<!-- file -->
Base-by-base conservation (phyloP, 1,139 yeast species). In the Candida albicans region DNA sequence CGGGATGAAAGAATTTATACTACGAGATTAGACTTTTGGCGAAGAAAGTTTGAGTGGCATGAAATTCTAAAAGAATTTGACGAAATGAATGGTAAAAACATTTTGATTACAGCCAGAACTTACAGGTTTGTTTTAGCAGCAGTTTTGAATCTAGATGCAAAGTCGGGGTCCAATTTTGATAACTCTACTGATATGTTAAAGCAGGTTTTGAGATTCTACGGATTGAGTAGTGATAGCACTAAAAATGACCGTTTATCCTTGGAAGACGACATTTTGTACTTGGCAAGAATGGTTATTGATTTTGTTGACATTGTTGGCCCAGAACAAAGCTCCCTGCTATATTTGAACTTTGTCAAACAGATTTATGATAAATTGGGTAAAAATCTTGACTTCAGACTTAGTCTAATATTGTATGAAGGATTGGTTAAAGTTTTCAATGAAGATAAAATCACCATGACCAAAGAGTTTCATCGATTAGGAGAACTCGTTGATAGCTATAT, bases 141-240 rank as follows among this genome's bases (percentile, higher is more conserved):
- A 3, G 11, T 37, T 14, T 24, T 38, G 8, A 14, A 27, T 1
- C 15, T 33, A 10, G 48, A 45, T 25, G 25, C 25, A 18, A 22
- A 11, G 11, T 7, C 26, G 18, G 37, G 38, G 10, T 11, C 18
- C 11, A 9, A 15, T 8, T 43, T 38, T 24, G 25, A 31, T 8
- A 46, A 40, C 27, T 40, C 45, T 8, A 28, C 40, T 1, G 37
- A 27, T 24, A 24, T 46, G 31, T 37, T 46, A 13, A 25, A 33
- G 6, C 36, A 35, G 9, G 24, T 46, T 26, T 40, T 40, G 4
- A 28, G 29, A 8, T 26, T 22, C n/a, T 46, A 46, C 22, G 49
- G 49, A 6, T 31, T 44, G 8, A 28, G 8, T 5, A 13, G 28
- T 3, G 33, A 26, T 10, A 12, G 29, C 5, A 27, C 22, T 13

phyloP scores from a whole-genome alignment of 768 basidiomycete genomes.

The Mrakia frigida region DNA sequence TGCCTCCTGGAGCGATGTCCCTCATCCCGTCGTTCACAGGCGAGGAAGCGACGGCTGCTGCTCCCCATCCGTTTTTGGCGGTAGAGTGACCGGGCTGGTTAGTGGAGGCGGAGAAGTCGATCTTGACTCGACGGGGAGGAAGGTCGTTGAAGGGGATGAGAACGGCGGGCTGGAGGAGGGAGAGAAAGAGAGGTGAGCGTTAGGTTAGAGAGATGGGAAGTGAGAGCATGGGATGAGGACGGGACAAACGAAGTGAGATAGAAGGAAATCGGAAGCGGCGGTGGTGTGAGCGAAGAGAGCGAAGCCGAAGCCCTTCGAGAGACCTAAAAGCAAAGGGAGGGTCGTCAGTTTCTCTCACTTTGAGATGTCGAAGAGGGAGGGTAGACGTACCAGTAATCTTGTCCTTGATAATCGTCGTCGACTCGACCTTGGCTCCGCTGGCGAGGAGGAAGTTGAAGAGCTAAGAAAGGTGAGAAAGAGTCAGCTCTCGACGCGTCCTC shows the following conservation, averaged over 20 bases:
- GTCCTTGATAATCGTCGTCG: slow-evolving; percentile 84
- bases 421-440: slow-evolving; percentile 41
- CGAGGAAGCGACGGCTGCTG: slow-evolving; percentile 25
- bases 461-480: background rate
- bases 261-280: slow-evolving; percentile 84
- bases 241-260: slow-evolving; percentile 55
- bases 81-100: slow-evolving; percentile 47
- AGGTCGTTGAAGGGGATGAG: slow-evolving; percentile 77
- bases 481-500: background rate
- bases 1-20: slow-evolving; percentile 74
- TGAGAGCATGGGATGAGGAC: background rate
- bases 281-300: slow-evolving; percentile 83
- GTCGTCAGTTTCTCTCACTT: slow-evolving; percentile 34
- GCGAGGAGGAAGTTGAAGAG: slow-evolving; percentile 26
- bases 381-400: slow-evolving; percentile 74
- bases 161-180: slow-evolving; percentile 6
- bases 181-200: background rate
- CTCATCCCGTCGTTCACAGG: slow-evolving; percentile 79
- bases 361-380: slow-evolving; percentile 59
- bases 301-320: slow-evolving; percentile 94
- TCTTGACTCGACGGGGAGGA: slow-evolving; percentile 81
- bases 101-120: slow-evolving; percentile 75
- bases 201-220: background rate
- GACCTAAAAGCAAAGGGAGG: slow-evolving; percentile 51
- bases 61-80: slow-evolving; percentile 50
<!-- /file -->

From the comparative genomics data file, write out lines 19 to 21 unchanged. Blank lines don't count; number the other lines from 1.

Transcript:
- bases 241-260: slow-evolving; percentile 55
- bases 81-100: slow-evolving; percentile 47
- AGGTCGTTGAAGGGGATGAG: slow-evolving; percentile 77